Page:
#5162583 Shared vertices or not for primitives

Posted by Wh0p on 24 June 2014 - 11:37 AM

I don't see any problem with using texture coordinates the way you described, although it greatly depends on how you do the mapping of your texture coordinates.

When using a spheremap you could assign textcoord for each vertex just like you described, no need for dublicating any vertices.

If you go ahead an try to project a rectangular texture (or other more fancy things) onto the sphere, you have to dublicate the "top" and "bootom" of the sphere, where you have that triangle fan like structure.

Hope that answers your question.




#5160904 glsl syntax highlight and auto completion

Posted by Wh0p on 16 June 2014 - 01:22 PM

Yes that's right the never ending story...

 

I've gone through a lot now tested different editors, tools, plugins and there's always something not the way I wanted. I think most people here know what I mean.

So recently I began searching for another solution (again). I came across a pretty nice solution in a forum post from like ages.

 

The main idea is to let your c-compiler think that .glsl files are to be parsed as header files. Not overwhelmingly new so far. But then you can go ahead an write another include file that defines all the glsl names and symbols and you are basically done, fore the c-compiler does the rest.

 

I took a liking to it and spend a night long crawling the glsl reference pages copy pasting function definitions and so on. Ill gladly share the result with you: https://github.com/Wh0p/Wh0psGarbageDump

You are free to test and improve this yourself! (However, I am totally new to all this git stuff and might need some time to figure this out)

 

Just have a look at the example on the bottom, how it looks in Visual Studio...

 

Still there are some drawbacks, you have to write a preprocessor that resolves or stripps the "#include" directives from the .glsl file.

The syntax for uniform buffer is somewhat broke.

 

Sooo, tell me if you like/hate/ignore it, or even have a better solution to this. Personally I think I have found a solution I can be happy with (for the time being).

 

 

 

cFc8dz6.png?1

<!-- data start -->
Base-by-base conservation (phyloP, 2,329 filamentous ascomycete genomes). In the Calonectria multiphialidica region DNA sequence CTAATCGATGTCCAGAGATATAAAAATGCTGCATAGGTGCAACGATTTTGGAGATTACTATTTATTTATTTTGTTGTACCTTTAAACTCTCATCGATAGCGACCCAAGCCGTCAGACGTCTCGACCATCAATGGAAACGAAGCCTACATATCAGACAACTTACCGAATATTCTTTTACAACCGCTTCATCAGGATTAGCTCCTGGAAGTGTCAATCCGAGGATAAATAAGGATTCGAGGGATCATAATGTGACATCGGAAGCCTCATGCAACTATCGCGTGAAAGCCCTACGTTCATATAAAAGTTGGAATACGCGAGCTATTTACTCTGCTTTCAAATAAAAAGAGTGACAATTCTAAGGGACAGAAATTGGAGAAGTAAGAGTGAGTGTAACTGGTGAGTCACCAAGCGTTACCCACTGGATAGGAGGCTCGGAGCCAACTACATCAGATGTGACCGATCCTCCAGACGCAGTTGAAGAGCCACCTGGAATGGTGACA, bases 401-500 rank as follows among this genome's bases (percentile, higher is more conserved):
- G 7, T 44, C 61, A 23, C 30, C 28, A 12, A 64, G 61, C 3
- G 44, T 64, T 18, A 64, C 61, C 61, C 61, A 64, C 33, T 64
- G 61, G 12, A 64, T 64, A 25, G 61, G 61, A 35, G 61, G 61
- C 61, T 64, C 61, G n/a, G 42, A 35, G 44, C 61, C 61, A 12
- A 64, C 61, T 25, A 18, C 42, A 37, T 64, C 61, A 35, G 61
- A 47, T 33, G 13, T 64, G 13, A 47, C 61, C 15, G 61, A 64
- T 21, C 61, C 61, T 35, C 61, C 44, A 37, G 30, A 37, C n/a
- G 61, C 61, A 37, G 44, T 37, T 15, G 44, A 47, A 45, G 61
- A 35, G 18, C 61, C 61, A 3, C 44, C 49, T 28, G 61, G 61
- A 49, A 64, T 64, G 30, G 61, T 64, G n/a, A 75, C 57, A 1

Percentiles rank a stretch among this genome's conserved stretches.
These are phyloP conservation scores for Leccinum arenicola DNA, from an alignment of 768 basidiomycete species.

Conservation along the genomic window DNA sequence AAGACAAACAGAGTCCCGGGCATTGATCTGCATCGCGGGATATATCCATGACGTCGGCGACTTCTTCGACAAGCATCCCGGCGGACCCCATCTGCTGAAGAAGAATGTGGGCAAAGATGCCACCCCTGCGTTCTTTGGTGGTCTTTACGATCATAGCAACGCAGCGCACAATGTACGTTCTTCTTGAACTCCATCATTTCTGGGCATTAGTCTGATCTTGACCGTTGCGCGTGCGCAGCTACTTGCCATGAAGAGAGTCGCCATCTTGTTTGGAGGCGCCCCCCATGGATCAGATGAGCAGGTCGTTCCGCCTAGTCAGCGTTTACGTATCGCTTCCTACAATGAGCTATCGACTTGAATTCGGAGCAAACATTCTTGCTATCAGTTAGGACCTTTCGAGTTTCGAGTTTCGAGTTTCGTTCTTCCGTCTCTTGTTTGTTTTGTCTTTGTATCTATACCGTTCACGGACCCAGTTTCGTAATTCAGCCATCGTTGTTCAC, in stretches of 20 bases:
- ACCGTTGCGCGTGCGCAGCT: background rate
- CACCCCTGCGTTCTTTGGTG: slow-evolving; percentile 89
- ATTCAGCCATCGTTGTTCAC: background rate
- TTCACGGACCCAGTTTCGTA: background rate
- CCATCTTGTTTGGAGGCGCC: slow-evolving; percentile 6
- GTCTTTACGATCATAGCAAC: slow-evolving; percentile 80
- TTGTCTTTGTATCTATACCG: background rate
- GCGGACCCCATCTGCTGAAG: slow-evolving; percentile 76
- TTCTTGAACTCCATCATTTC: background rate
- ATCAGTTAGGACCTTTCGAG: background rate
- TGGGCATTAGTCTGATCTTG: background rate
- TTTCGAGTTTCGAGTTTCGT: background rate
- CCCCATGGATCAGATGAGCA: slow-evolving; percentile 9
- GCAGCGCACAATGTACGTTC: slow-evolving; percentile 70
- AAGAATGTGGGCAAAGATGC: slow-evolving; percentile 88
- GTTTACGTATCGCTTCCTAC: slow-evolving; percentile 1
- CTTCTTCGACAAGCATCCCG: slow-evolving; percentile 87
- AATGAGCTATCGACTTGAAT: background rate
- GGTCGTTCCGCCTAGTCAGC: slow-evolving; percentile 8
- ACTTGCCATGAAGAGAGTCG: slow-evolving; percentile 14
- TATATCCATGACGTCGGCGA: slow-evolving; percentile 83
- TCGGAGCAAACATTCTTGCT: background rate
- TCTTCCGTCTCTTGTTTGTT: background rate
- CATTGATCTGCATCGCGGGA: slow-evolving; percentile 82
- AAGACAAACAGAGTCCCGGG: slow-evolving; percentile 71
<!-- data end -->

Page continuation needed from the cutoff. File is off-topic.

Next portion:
#5088047 SSAO artefacts

Posted by Wh0p on 22 August 2013 - 04:34 AM

Hi,

I followed this article about ssao: http://www.gamedev.net/page/resources/_/technical/graphics-programming-and-theory/a-simple-and-practical-approach-to-ssao-r2753

 

But i encountered some difficulties as you can see below:

 

1) Why do the edges of the triangles reappear in the OcclusionBuffer and there for are visible in the final image (Thought that wouldn't be if i calc the normalized normals in pixel shader)?

2) If I look down on a plane surface this surface appears to be occluded (grows dark), should it be that way?

3) Artefacts like the black curvy lines and those rectangles nicly seen in the 3rd picture.

 

Here are the images:

ssao1.jpg

ssao2e.jpg

ssao3e.jpg

 

As far as i can tell the normals and positions seem correct, but anyway:

 

This is how i generate my normal and position buffer:

PS_INPUT VSMAIN (in VS_INPUT input)
{
	PS_INPUT Out;

	// viewspace position
	Out.viewpos = mul (float4 (input.position, 1.0f), WorldMatrix);
	Out.viewpos = mul (Out.viewpos, ViewMatrix);

	// projectited position
	Out.position = mul (Out.viewpos, ProjMatrix);

	// viewspace normals
	Out.normal = mul (float4 (input.normal, 0.0f), WorldMatrix);
	Out.normal = mul (Out.normal, ViewMatrix);
	

	return Out;
}

struct PS_OUTPUT
{
	float4 normal : SV_Target0;
	float4 viewpos : SV_Target1;
};

PS_OUTPUT PSMAIN (in PS_INPUT In)
{
	PS_OUTPUT Out;
	
	Out.normal =  float4((normalize(In.normal)).xyz * 0.5f + 0.5f, 1.0f);
	Out.viewpos = In.viewpos;

	return Out;
}

This is the ssao algorithm (pretty much the one from the article):

float3 getPosition (in float2 uv)
{
	return PositionBuffer.Sample (LinearSampler, uv).xyz;
}

float3 getNormal (in float2 uv)
{
	return DepthNormalBuffer.Sample (LinearSampler, uv).xyz;
}

float2 getRandom (in float2 uv)
{
	return normalize (RandomTexture.Sample (LinearSampler, uv).xy * 0.5f + 0.5f);
}

float doAmbientOcclusion (in float2 tcoord, in float2 occluder, in float3 p, in float3 cnorm)
{
	// vector v from the occludee to the occluder
	float3 diff = getPosition (tcoord + occluder) - p;
	const float3 v = normalize (diff);

	// distance between occluder and occludee
	const float d = length (diff) * Scale;

	return max (0.0, dot (cnorm,v) - Bias) * (1.0 / (1.0 + d) * Intensity);
}


float PSMAIN (in PS_INPUT In) : SV_Target
{
	const float2 vec[4] = {
		float2 (1,0), float2 (-1,0),
		float2 (0,1), float2 (0,-1)
	};

	float3 p = getPosition (In.tex);
	float3 n = getNormal (In.tex);
	float2 rand = getRandom(In.tex);

	// amboent occlusion factor
	float ao = 0.0f;
	float rad = Radius / p.z;

	int iterations = 4;
	for (int j = 0; j < iterations; ++j)
	{
		float2 coord1 = reflect(vec[j], rand) * rad;
		float2 coord2 = float2 (coord1.x*0.707 - coord1.y*0.707,
		                        coord1.x*0.707 + coord1.y*0.707);

		ao += doAmbientOcclusion (In.tex, coord1*0.25, p, n);
		ao += doAmbientOcclusion (In.tex, coord2*0.5, p, n);
		ao += doAmbientOcclusion (In.tex, coord1*0.75, p, n);
		ao += doAmbientOcclusion (In.tex, coord2, p, n);
	}
	ao /= (float)iterations*4.0;

	return 1 - ao;
}

Thank you if you are still reading :)